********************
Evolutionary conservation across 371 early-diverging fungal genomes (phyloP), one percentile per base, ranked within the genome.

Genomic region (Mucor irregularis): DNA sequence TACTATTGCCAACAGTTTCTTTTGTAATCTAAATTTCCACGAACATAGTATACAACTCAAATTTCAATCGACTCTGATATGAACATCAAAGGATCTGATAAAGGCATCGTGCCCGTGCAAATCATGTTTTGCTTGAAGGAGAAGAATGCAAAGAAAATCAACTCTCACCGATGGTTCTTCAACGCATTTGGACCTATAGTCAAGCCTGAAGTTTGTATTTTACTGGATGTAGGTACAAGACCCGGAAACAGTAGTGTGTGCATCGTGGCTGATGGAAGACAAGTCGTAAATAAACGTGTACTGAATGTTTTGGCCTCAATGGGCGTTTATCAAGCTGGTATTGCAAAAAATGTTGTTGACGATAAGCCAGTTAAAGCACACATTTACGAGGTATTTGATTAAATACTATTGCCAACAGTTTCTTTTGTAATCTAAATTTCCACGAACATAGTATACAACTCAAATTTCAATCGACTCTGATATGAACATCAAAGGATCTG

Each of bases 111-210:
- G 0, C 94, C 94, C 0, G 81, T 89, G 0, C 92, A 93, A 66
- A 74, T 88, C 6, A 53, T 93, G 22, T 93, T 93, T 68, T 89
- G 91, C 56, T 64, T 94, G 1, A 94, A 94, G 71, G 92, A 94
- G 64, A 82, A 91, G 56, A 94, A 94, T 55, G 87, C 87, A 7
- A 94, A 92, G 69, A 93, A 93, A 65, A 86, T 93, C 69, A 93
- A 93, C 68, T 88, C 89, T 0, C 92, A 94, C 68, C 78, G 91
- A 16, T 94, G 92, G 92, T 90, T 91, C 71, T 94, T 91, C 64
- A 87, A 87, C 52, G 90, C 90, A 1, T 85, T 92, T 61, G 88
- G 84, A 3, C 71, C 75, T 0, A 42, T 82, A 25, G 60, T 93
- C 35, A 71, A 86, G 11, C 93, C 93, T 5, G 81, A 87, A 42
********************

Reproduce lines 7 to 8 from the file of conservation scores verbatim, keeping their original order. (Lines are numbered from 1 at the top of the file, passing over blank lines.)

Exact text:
- G 64, A 82, A 91, G 56, A 94, A 94, T 55, G 87, C 87, A 7
- A 94, A 92, G 69, A 93, A 93, A 65, A 86, T 93, C 69, A 93